ETBP: Who is your favorite European chocolate maker?

MP: Pierre Hermé

ETBP: If there were only one thing that you could eat when you visit Paris, what would it be?

MP: Hmmmm. I have to think about that because there is so much I like.


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Thursday, January 24, 2013

Chef Michael Poole - Firefighter and Cordon Bleu Grad

Chef Michael Poole trained at the world-famous Cordon Bleu in Paris and has gone on to win several prizes for his artisanal chocolates in the United States. In Part 1 of this exclusive interview, he relates the story of how he fell in love with cooking, became intrigued with French cuisine, and pursued his culinary training in Paris.


Chef Michael Poole at the Fall 2011 Luxury Chocolate Salon in San Francisco
Image courtesy of Chef Poole

ETBP: You have an intriguing career – firefighter, gourmet chef, and chocolatier! How do you find time for all of this?

MP: It's not easy! At first I would get overwhelmed taking on too much work (catering) and then going to my firefighting job. Over the years I have learned how to balance working for the Fire Department, cooking, making chocolates, and taking time for myself by going on vacation.

ETBP: Your love for good food stemmed from your grandmother’s kitchen. At what age did you decide that you wanted to pursue cooking professionally?

MP: Becoming a cook at the firehouse was the beginning of my passion for cooking.

I was twenty-one years old and it was early in my fire department career. I started off as the fire station cook. I was assigned to a busy downtown fire station in Seattle. I was cooking for twelve hungry firefighters who liked good food and lots of it. During that time I became very passionate about my food and cooking. I would buy cooking magazines like Bon Appétit and Gourmet and try out new and complicated recipes.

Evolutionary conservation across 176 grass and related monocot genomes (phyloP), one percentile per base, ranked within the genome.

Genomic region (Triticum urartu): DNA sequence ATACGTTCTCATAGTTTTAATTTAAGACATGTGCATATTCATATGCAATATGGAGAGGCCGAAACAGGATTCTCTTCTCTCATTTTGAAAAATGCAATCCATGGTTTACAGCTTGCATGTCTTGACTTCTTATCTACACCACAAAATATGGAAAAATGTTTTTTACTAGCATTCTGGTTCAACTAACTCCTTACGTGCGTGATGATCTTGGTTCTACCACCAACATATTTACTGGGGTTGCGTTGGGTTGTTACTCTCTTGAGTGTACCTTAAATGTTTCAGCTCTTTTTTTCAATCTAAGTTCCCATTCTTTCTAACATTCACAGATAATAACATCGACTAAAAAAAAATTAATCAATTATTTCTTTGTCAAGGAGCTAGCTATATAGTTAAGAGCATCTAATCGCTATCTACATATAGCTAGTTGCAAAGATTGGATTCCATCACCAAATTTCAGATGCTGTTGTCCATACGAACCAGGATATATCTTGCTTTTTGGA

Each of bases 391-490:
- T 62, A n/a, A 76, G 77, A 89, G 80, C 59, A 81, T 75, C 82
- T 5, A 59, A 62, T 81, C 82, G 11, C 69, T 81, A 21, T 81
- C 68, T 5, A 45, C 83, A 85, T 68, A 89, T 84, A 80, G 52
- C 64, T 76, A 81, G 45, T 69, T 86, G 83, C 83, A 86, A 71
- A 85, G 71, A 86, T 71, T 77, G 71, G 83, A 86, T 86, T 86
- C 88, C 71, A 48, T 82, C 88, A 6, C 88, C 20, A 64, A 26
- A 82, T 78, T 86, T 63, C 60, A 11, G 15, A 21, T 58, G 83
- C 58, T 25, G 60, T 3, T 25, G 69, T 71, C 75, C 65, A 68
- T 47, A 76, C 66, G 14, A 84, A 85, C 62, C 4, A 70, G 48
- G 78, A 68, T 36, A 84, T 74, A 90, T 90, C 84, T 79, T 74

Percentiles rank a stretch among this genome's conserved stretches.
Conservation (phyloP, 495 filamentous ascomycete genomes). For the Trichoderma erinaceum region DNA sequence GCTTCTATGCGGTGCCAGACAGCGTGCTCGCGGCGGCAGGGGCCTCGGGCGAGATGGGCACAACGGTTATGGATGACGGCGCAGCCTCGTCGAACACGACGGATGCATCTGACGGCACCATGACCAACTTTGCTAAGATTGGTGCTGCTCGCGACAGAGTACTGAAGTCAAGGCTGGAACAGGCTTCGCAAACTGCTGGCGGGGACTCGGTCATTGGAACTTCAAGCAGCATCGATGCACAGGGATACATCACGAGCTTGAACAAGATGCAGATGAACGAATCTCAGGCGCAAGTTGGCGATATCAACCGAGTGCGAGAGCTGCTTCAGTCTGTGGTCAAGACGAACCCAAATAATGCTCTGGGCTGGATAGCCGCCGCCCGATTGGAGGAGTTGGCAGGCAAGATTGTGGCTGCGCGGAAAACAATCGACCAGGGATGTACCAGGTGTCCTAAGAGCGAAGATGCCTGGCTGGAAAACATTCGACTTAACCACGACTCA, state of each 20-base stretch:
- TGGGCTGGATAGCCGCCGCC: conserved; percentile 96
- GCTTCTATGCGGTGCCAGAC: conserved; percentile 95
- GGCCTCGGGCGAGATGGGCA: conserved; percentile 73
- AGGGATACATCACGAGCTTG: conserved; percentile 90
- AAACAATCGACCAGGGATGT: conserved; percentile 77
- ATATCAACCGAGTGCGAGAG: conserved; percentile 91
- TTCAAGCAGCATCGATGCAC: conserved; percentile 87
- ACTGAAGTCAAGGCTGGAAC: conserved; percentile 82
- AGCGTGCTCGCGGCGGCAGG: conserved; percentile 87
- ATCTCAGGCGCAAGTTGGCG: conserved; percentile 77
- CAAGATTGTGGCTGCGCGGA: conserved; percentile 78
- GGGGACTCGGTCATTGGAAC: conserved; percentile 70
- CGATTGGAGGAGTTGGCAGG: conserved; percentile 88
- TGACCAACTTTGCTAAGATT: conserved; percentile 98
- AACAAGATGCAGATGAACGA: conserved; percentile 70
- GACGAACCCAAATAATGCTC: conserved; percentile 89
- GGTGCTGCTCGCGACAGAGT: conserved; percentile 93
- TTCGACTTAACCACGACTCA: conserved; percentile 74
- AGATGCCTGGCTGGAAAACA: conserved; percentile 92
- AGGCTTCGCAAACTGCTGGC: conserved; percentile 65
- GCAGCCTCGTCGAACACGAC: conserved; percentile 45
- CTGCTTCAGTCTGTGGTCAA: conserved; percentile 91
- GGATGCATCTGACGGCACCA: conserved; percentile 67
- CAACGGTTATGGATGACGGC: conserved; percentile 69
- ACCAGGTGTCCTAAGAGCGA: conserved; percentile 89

I would shop at the Pike Place market buying fresh vegetables and seafood, where there was a butcher who always called me “fireman.” He would ask me what I was making. I would tell him and he would share some of his recipes and techniques with me for cooking a certain dish.

After a few years of cooking, I decided to start up a food concession business. During the summer I would set up my food booth for the local fairs and festivals. I named my concession "Sweet Jamaica," and I specialized in Jamaican Jerk Chicken, rice and peas, Jamaican Pattie, and tropical fruit juice. It was best to sell product at the fairs and festivals that no one else was selling.

ETBP: Do you have Jamaican heritage?

MP: No, but at that time I had a Jamaican girl friend who lived in Vancouver BC. In Vancouver there is a big West Indian community, while discussing this with her, she suggested I sell Jamaican Jerk Chicken. In Seattle, at that time, there were no Caribbean restaurants.

ETBP: Are you aware of / connected with the Jamaican community in Paris?

MP: I am aware of the Jamaican community in Paris. While attending school I use to attend functions given by the Jamaican community.

ETBP: When did you decide to apply to the Cordon Bleu and why?

MP: My interest in Le Cordon Bleu did not come all at once. As I think back on it, there were several different influences at different times, none particularly significant.